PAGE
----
H Terekeci, B Sahan, S Nalbant, E Yuceturk, A Haholu, S Celik, F Tangi, C Oktenli
citric acid, intoxication, vasculitis
H Terekeci, B Sahan, S Nalbant, E Yuceturk, A Haholu, S Celik, F Tangi, C Oktenli. Leucocytoclastic Vasculitis After Citric Acid Intoxication. The Internet Journal of Toxicology. 2008 Volume 6 Number 1.
A 44 year-old male patient tried to commit suicide by taking 150 mL of dishwasher polisher. Vomiting was induced by his relatives before coming to the hospital 4 hours after. His discharge report described that at admission he presented hypotension and deterioration of general appearance at physical examination. Arterial blood-gas and electrolytes evaluation revealed blood-pH and potassium to be 7.15 and 6.13 mg/dL, respectively, and an increased plasma anion gap. Metabolic acidosis was diagnosed and ionized calcium infusion was administered. Metabolic acidosis recovered and he was discharged to be followed-up by psychiatry service. Two weeks later, the patient presented to psychiatry out-patient clinic complaining of difficulty to swallow and breath. Bilateral vocal cord paralysis was diagnosed and tracheostomy was performed by Otorhinolaryngologists. He also presented a diffuse rash in skin (picture-1) and edema in lower extremities.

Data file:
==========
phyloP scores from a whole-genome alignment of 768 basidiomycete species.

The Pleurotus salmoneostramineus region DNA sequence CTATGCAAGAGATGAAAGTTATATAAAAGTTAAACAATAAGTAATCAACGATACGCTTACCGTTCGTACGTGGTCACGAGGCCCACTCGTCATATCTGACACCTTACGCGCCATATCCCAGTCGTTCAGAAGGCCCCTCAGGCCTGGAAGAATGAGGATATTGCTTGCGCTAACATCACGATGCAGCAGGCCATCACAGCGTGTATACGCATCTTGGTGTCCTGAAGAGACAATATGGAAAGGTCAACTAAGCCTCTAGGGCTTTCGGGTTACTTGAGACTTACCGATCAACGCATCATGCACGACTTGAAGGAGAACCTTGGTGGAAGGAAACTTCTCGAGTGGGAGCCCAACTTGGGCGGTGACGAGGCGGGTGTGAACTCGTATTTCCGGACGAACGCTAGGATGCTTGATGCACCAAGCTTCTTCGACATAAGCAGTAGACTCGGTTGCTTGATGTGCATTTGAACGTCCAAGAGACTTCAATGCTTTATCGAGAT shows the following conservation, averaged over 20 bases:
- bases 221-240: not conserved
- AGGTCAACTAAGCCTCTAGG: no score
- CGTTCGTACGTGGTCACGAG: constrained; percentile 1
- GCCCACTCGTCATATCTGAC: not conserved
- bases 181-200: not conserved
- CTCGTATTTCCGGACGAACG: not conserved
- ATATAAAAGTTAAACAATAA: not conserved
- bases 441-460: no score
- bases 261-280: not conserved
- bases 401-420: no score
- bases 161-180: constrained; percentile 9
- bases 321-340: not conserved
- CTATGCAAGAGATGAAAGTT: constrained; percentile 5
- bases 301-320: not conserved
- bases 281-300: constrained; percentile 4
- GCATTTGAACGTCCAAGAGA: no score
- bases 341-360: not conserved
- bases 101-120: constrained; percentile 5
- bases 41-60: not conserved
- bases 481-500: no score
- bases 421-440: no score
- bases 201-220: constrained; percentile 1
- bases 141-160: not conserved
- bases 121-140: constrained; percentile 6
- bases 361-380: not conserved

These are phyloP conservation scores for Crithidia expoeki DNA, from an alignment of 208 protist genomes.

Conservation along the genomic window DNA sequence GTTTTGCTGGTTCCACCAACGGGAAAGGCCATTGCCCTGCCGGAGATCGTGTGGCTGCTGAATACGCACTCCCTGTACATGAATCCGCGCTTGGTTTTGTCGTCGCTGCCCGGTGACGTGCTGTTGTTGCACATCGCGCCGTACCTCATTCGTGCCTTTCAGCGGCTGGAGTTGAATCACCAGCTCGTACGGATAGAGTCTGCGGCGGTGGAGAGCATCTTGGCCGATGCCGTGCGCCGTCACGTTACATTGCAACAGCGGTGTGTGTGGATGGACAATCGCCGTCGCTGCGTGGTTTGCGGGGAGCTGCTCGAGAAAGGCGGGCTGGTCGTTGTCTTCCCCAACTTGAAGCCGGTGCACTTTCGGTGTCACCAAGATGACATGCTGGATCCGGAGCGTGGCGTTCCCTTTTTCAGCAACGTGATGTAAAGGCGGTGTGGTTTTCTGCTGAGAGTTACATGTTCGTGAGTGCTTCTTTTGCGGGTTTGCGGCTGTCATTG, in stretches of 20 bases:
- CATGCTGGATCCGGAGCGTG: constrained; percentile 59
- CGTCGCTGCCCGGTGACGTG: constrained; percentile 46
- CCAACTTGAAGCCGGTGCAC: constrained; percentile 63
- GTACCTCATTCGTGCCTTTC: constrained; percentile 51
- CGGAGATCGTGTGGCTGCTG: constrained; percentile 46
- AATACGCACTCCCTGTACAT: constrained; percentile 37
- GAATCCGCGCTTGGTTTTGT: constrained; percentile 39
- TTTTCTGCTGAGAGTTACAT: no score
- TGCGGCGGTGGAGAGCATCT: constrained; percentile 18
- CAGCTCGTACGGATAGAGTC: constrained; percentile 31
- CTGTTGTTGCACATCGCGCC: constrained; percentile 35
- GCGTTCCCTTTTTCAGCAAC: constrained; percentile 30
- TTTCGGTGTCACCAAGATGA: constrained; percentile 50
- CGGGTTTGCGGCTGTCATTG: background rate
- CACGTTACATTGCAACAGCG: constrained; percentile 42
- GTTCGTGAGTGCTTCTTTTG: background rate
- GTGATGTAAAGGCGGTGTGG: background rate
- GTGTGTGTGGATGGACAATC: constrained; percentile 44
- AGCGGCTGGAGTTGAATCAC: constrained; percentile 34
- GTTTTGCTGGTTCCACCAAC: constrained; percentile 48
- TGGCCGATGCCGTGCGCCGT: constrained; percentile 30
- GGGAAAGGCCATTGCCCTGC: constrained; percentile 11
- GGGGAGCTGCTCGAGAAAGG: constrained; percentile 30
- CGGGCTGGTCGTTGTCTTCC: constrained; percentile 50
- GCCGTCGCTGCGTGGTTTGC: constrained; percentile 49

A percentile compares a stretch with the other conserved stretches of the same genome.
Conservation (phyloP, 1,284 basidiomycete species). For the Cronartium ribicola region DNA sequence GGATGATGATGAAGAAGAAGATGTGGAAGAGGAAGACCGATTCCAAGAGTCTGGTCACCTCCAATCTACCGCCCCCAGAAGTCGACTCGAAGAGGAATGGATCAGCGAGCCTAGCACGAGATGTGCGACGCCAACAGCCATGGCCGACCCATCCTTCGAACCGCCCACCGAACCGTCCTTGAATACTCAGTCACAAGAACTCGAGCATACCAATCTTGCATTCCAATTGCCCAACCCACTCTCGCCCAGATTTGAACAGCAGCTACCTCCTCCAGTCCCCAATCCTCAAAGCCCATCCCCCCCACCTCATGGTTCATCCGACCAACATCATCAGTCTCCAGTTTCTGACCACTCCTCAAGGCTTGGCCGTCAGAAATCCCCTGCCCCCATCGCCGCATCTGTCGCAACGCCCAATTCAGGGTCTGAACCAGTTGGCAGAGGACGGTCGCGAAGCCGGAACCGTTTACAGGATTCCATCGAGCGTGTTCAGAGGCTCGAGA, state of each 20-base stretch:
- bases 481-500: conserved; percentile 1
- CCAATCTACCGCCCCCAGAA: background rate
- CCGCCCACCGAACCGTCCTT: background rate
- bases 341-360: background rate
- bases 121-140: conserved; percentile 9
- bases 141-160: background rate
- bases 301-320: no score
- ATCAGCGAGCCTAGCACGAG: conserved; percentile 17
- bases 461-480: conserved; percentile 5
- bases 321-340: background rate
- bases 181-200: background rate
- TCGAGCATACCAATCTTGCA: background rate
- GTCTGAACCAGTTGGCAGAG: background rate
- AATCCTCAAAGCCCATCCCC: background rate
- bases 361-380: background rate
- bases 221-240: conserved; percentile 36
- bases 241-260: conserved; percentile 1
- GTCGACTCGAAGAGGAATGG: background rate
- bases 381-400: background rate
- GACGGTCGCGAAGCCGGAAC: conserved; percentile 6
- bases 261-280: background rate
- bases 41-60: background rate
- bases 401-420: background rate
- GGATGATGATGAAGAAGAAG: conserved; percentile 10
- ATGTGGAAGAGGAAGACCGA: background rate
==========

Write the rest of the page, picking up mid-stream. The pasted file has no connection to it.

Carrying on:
Internal Medicine consultation revealed a pre-diagnosis of vasculitis and he was admitted to Department of Internal Medicine. There was diffuse nonpalpable cutaneous petechial rash, the largest one was about 2 cm diameter and edema in lower extremities. Physical examination was otherwise normal. Biochemistry examinations were ; fibrinogen: 755 ng/mL, Urea: 84 mg/dL, Creatine: 1.65 mg/dL, alanine aminotransferase (ALT): 54 U/L, aspartate aminotransferase (AST): 46 U/L, Na:122 mmol/L, protein: 5.8 gr/dL, albumin: 2.6 gr/dL, white blood cell (WBC): 19,000/mm 3 , hemoglobin: 12.8 gr/dL, hemotocrit: 37.6%, platelet: 271000/mm 3 , erythrocyte sedimentation rate (ESR): 94 mm/hour. In urinalysis, there were 200 mg/dL proteinuria and +1 hemoglobinuria. Serologic tests were determined as negative (Antinuclear antibody (ANA): 0.280, hepatitis B surface antigen (HBsAg), hepatitis C virus antibody (Anti HCV), Cytomegalovirus/Epstein-Barr virus/Herpes simplex virus type 1-2 immunglobin M ). Whole abdominal ultrasonography was normal. The pathological punch biopsy sample taken from the lower part of the left leg, where there was diffuse rash, revealed leucocytoclastic vasculitis (picture 2). One mg/kg prednizolone was started after vasculitis was ensured pathologically. Biochemical abnormalities and cutaneous lesions recovered dramatically. Corticosteroid dose was gradually decreased and withdrawn in 1.5 months. There was not any rash in the controls of physical examinations.